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Home :: Archive :: 2007 :: August ::
WashPost: Ourselves in Shakespeare
The Shakespeare Conference: SHK 18.0543  Monday, 20 August 2007

[1] 	From: 		John Drakakis <
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	Date: 		Friday, 17 Aug 2007 15:45:01 +0100
	Subj: 		RE: WashPost: Ourselves in Shakespeare

[2] 	From: 		Terence Hawkes <
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	Date: 		Saturday, 18 Aug 2007 13:56:19 +0100
	Subj: 		SHK 18.0538 WashPost: Ourselves in Shakespeare


[1]-----------------------------------------------------------------
From: 		John Drakakis <
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Date: 		Friday, 17 Aug 2007 15:45:01 +0100
Subject: 18.0538 WashPost: Ourselves in Shakespeare
Comment: 	RE: SHK 18.0538 WashPost: Ourselves in Shakespeare

I'm not clear about what you mean by a 'fact' Joe. How would I recognise 
it if it were wholly 'other' as you suggest. He dialectic of history is 
a very different matter altogether, and I don't think that Hawkes would 
want to deny that. Rather, he emphasises the position from which we come 
at 'history'.

But you've set me a particular task apropos the Merchant of Venice, and 
you can see what I've done with your question when the Arden 3 edition 
finally gets into the public domain.  Yes, Q1, Q2, and F all print 'Old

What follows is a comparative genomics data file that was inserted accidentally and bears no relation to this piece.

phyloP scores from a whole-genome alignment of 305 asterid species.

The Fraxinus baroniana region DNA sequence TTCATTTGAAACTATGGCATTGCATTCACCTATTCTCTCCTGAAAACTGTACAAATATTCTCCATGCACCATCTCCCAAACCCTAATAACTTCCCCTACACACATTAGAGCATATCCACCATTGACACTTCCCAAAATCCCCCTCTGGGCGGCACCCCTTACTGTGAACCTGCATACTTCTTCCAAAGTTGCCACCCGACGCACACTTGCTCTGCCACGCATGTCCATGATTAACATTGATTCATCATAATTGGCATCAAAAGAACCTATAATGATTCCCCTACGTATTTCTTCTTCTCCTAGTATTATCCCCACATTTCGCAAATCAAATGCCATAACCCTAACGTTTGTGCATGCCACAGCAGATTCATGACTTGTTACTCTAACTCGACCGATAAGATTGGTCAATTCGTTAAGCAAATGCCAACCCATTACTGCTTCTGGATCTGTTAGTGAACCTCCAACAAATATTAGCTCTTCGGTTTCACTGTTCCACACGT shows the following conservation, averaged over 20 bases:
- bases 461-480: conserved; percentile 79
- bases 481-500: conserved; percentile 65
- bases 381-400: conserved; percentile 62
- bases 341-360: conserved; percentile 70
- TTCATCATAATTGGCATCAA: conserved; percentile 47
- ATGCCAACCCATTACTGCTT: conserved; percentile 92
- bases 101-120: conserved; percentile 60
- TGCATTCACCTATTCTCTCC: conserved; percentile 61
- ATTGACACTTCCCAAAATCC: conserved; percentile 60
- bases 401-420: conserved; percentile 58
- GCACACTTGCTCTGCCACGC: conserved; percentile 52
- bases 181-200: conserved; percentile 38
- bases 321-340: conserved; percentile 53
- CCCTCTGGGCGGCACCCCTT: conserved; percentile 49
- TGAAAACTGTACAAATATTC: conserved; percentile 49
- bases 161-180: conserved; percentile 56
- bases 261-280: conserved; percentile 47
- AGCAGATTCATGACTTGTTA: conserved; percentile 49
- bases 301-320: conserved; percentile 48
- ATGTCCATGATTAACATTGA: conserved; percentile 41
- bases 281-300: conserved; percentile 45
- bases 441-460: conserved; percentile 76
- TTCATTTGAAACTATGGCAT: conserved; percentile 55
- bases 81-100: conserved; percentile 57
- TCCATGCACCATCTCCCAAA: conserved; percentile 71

Gobbo' but the question is: is 'Gobbo' what Shakespeare wrote, or was it 
'Gobbe' (there is an example of this speech prefix in sheet B)?  Or 
might it even have been 'Iobbe'?  We know that Roberts' compositors 
encountered a series of type-shortages while setting Q1, one of which 
involved a series of substitutions of italic cap 'I' sorts, that also 
affected the sp 'Iewe' and probably resulted in the change from 'Iewe' 
to 'Shy(l).'  The evidence is bibliographical here and doesn't have very 
much to do with authorial intention. Shakespeare himself may have been 
indifferent about which of these latter 2 alternatives he used. 'Gobbo 
/Gobbe/Iobbe (and in F3 in Lancelet's speech 'Job') is a different 
matter. Could the compositor have read a secretary hand 'e' as 'o'? Or 
did Shakespeare 'intend' this character to represent the Italianate Job 
(Giobbe). There are judgements to be made here, but one thing is fairly 
certain: the Lancelet's father is not a veiled reference to a 
hunchbacked Elizabethan official, because he doesn't have a hunched 
back...he is 'sand-blind'.

Now do you see where I'm going with this Joe?  I shuttle backwards and 
forwards between the empirical evidence that I have accumulated and an 
interpretative (i.e. 'presentist') account that would try to make sense 
of that evidence. I'm afraid that 'presentism' requires us to walk and 
chew gum at the same time!

Cheers,
John D

[2]-----------------------------------------------------------------
From: 		Terence Hawkes <
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Date: 		Saturday, 18 Aug 2007 13:56:19 +0100
Subject: WashPost: Ourselves in Shakespeare
Comment: 	SHK 18.0538 WashPost: Ourselves in Shakespeare

John Drakakis argues that King Lear is not about football. Oh yes it is. 
Kent's comment in 1, 4, 83 makes a serious point about the social and 
moral status of the beautiful game. In context, the court relationship 
to popular culture is confined and rigidly narrowed. Lear finally rids 
himself of that shame. Let America follow suit. If King Lear is spurned, 
what chance does David Beckham have?

Terence Hawkes

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